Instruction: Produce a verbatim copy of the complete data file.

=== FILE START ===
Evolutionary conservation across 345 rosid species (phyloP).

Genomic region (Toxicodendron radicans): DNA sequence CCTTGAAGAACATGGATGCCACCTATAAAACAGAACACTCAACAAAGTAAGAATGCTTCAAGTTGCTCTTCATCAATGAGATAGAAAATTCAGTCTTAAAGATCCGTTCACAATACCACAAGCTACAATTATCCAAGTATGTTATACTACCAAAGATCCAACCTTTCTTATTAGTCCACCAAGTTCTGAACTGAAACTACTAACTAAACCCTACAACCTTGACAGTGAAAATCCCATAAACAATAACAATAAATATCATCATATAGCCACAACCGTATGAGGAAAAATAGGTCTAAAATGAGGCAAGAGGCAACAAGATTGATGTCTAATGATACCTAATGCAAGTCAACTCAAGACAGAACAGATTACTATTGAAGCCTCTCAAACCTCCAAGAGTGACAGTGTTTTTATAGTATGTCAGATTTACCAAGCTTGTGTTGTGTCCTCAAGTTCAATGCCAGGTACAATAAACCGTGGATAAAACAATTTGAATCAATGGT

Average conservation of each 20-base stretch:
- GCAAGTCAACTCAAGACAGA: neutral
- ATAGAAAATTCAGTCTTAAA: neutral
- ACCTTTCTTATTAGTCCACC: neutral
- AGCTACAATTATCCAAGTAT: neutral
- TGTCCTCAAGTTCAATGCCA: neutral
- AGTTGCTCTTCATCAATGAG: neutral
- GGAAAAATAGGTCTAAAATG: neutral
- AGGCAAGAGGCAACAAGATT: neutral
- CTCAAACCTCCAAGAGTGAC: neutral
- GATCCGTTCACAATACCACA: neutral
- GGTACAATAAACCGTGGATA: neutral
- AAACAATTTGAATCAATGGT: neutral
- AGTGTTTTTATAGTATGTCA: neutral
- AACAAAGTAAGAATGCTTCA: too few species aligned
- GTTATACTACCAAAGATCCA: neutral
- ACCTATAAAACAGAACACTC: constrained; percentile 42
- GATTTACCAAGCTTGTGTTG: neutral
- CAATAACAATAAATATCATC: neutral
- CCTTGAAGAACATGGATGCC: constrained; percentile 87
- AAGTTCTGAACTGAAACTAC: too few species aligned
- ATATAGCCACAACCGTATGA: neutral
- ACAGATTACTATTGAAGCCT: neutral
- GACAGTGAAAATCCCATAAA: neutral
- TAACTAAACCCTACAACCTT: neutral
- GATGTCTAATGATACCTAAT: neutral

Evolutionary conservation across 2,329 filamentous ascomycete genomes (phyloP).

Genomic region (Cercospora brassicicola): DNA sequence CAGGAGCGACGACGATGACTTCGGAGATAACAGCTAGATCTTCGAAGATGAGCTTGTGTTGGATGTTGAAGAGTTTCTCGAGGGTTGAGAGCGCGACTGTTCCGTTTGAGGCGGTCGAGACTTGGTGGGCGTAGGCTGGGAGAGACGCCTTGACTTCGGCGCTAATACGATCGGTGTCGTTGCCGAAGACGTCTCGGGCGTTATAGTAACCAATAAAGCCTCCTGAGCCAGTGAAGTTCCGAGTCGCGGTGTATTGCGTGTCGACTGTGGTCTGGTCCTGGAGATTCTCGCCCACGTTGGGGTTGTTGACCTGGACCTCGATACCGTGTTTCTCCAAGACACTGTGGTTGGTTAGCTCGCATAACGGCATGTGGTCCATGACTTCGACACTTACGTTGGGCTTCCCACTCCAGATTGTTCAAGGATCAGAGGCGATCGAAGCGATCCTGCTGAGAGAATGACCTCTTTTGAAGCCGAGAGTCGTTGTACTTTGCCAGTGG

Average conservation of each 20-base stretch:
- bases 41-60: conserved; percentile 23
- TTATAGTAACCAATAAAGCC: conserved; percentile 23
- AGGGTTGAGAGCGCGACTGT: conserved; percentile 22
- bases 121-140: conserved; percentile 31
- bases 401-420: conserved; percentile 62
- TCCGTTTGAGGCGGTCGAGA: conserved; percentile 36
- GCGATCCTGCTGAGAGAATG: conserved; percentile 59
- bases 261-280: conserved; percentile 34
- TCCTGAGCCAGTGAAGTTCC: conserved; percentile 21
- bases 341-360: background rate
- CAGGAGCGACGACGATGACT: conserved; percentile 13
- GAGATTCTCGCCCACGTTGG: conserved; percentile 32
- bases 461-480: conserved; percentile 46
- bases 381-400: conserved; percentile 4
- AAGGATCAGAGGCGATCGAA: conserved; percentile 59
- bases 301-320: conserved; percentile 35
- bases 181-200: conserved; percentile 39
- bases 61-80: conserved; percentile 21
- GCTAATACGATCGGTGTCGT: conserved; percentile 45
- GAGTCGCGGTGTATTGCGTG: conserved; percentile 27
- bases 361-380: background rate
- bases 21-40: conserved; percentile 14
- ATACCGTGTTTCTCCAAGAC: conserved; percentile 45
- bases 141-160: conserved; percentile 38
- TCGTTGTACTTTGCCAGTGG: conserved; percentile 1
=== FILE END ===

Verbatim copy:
Evolutionary conservation across 345 rosid species (phyloP).

Genomic region (Toxicodendron radicans): DNA sequence CCTTGAAGAACATGGATGCCACCTATAAAACAGAACACTCAACAAAGTAAGAATGCTTCAAGTTGCTCTTCATCAATGAGATAGAAAATTCAGTCTTAAAGATCCGTTCACAATACCACAAGCTACAATTATCCAAGTATGTTATACTACCAAAGATCCAACCTTTCTTATTAGTCCACCAAGTTCTGAACTGAAACTACTAACTAAACCCTACAACCTTGACAGTGAAAATCCCATAAACAATAACAATAAATATCATCATATAGCCACAACCGTATGAGGAAAAATAGGTCTAAAATGAGGCAAGAGGCAACAAGATTGATGTCTAATGATACCTAATGCAAGTCAACTCAAGACAGAACAGATTACTATTGAAGCCTCTCAAACCTCCAAGAGTGACAGTGTTTTTATAGTATGTCAGATTTACCAAGCTTGTGTTGTGTCCTCAAGTTCAATGCCAGGTACAATAAACCGTGGATAAAACAATTTGAATCAATGGT

Average conservation of each 20-base stretch:
- GCAAGTCAACTCAAGACAGA: neutral
- ATAGAAAATTCAGTCTTAAA: neutral
- ACCTTTCTTATTAGTCCACC: neutral
- AGCTACAATTATCCAAGTAT: neutral
- TGTCCTCAAGTTCAATGCCA: neutral
- AGTTGCTCTTCATCAATGAG: neutral
- GGAAAAATAGGTCTAAAATG: neutral
- AGGCAAGAGGCAACAAGATT: neutral
- CTCAAACCTCCAAGAGTGAC: neutral
- GATCCGTTCACAATACCACA: neutral
- GGTACAATAAACCGTGGATA: neutral
- AAACAATTTGAATCAATGGT: neutral
- AGTGTTTTTATAGTATGTCA: neutral
- AACAAAGTAAGAATGCTTCA: too few species aligned
- GTTATACTACCAAAGATCCA: neutral
- ACCTATAAAACAGAACACTC: constrained; percentile 42
- GATTTACCAAGCTTGTGTTG: neutral
- CAATAACAATAAATATCATC: neutral
- CCTTGAAGAACATGGATGCC: constrained; percentile 87
- AAGTTCTGAACTGAAACTAC: too few species aligned
- ATATAGCCACAACCGTATGA: neutral
- ACAGATTACTATTGAAGCCT: neutral
- GACAGTGAAAATCCCATAAA: neutral
- TAACTAAACCCTACAACCTT: neutral
- GATGTCTAATGATACCTAAT: neutral

Evolutionary conservation across 2,329 filamentous ascomycete genomes (phyloP).

Genomic region (Cercospora brassicicola): DNA sequence CAGGAGCGACGACGATGACTTCGGAGATAACAGCTAGATCTTCGAAGATGAGCTTGTGTTGGATGTTGAAGAGTTTCTCGAGGGTTGAGAGCGCGACTGTTCCGTTTGAGGCGGTCGAGACTTGGTGGGCGTAGGCTGGGAGAGACGCCTTGACTTCGGCGCTAATACGATCGGTGTCGTTGCCGAAGACGTCTCGGGCGTTATAGTAACCAATAAAGCCTCCTGAGCCAGTGAAGTTCCGAGTCGCGGTGTATTGCGTGTCGACTGTGGTCTGGTCCTGGAGATTCTCGCCCACGTTGGGGTTGTTGACCTGGACCTCGATACCGTGTTTCTCCAAGACACTGTGGTTGGTTAGCTCGCATAACGGCATGTGGTCCATGACTTCGACACTTACGTTGGGCTTCCCACTCCAGATTGTTCAAGGATCAGAGGCGATCGAAGCGATCCTGCTGAGAGAATGACCTCTTTTGAAGCCGAGAGTCGTTGTACTTTGCCAGTGG

Average conservation of each 20-base stretch:
- bases 41-60: conserved; percentile 23
- TTATAGTAACCAATAAAGCC: conserved; percentile 23
- AGGGTTGAGAGCGCGACTGT: conserved; percentile 22
- bases 121-140: conserved; percentile 31
- bases 401-420: conserved; percentile 62
- TCCGTTTGAGGCGGTCGAGA: conserved; percentile 36
- GCGATCCTGCTGAGAGAATG: conserved; percentile 59
- bases 261-280: conserved; percentile 34
- TCCTGAGCCAGTGAAGTTCC: conserved; percentile 21
- bases 341-360: background rate
- CAGGAGCGACGACGATGACT: conserved; percentile 13
- GAGATTCTCGCCCACGTTGG: conserved; percentile 32
- bases 461-480: conserved; percentile 46
- bases 381-400: conserved; percentile 4
- AAGGATCAGAGGCGATCGAA: conserved; percentile 59
- bases 301-320: conserved; percentile 35
- bases 181-200: conserved; percentile 39
- bases 61-80: conserved; percentile 21
- GCTAATACGATCGGTGTCGT: conserved; percentile 45
- GAGTCGCGGTGTATTGCGTG: conserved; percentile 27
- bases 361-380: background rate
- bases 21-40: conserved; percentile 14
- ATACCGTGTTTCTCCAAGAC: conserved; percentile 45
- bases 141-160: conserved; percentile 38
- TCGTTGTACTTTGCCAGTGG: conserved; percentile 1